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The Brain and the Living World in Janet Frame’s Faces in the Water

The Brain and the Living World in Janet Frame’s Faces in the Water

Chapter:
(p.192) The Brain and the Living World in Janet Frame’s Faces in the Water
Source:
Affective Materialities
Author(s):
Mary Elene Wood
Publisher:
University Press of Florida
DOI:10.5744/florida/9780813056289.003.0009

Mary Wood examines New Zealander Janet Frame’s representations of the human brain as “mysterious entity” on the borders of humanness in Faces in the Water. Wood argues Frame resists existing medical narratives of the brain which sought to know, in inherently ethnocentric ways, human insides only by their material shell—the skull. The feminized postcolonial body of Frame’s character is, Wood concludes, paradoxically threatened by the reduction of her mind to dead matter, as well as able to find new agency by associating her self across fleshly boundaries, finding the seat of her identity to be co-located in the surrounding landscape of her decolonized environment.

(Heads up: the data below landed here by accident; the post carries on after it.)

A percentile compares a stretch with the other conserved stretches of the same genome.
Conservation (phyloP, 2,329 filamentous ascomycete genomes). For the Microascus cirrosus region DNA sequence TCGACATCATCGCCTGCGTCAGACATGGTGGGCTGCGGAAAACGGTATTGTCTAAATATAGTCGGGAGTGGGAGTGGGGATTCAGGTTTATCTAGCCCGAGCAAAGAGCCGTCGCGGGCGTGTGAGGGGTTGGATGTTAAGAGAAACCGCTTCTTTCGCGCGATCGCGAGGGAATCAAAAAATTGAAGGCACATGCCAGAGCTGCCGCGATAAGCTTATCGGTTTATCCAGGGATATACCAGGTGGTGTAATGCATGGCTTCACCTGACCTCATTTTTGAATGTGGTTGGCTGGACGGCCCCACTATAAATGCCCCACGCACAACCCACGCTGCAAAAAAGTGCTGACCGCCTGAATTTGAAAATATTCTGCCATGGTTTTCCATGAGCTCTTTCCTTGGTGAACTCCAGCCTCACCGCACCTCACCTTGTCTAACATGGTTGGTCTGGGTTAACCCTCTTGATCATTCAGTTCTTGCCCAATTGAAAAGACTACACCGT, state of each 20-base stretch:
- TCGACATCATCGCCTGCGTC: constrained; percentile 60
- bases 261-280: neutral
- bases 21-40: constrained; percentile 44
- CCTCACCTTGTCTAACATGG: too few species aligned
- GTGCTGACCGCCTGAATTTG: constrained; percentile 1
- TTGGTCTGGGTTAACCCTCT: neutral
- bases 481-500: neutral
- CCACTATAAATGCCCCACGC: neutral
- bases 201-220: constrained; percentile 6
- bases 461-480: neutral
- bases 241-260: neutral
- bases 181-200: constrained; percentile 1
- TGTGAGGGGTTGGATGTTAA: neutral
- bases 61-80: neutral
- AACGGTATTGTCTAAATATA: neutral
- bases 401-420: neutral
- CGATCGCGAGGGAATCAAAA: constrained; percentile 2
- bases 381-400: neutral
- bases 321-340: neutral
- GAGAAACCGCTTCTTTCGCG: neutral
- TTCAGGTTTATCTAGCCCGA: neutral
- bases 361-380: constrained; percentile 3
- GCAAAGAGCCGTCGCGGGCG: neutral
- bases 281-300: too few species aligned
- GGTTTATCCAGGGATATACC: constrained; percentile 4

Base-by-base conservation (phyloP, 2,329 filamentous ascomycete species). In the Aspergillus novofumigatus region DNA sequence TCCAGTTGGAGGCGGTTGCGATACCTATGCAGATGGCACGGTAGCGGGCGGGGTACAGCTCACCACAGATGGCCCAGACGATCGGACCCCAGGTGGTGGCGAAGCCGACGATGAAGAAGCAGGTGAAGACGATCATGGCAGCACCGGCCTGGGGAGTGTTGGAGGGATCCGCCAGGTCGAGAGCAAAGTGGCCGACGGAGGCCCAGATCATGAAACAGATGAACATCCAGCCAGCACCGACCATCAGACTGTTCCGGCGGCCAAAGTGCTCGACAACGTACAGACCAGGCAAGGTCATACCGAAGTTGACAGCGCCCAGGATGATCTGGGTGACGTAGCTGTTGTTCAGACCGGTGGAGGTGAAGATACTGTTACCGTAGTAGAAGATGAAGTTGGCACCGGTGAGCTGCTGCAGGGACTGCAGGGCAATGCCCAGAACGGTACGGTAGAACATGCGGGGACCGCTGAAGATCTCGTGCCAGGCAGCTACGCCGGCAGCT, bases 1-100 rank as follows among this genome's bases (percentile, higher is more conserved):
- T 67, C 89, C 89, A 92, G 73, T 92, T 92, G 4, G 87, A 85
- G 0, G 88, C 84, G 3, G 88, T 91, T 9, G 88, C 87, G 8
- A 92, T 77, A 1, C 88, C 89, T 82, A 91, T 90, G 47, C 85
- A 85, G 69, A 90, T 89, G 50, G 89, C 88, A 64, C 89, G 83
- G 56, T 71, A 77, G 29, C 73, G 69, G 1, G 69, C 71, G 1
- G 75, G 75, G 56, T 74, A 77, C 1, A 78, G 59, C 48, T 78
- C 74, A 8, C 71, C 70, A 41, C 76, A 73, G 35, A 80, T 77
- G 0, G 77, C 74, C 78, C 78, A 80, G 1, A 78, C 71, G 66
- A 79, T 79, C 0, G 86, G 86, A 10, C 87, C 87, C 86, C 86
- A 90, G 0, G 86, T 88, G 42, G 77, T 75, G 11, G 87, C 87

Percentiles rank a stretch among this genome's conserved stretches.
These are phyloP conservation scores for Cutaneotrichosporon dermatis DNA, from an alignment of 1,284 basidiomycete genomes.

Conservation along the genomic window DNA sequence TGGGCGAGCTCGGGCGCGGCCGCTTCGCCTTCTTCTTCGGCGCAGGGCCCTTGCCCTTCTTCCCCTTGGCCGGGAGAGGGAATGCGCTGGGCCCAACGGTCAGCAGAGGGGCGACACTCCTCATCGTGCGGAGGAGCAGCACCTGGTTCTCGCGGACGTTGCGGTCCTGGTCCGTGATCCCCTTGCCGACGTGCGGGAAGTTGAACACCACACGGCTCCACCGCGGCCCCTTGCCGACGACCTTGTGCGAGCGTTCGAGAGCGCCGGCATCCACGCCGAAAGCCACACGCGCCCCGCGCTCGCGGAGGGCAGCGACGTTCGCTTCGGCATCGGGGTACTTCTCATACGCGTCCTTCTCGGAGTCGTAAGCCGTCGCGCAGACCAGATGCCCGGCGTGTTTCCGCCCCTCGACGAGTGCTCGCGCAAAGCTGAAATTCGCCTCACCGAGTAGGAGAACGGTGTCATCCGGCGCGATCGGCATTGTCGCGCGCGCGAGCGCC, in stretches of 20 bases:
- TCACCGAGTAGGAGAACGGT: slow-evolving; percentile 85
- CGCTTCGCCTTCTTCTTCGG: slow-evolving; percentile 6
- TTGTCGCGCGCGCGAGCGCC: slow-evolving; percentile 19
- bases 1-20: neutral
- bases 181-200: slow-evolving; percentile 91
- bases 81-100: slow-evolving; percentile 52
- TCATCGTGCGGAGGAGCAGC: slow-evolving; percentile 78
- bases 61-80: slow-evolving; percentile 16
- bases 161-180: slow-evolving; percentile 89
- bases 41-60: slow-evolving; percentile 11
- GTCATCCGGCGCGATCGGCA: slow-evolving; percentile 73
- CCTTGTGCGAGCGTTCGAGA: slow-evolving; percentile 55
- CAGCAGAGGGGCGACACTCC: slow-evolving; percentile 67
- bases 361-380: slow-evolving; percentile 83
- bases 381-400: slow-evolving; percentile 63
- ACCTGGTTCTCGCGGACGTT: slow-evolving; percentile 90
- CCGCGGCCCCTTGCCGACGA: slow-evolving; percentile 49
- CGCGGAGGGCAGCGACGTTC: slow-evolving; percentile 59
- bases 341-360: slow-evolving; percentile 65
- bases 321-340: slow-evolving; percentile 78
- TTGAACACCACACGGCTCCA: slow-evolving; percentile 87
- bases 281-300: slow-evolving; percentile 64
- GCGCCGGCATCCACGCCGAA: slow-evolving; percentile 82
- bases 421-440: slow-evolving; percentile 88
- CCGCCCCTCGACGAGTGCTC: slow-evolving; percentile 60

Keywords:   Janet Frame, Faces in the Water, postcolonial body

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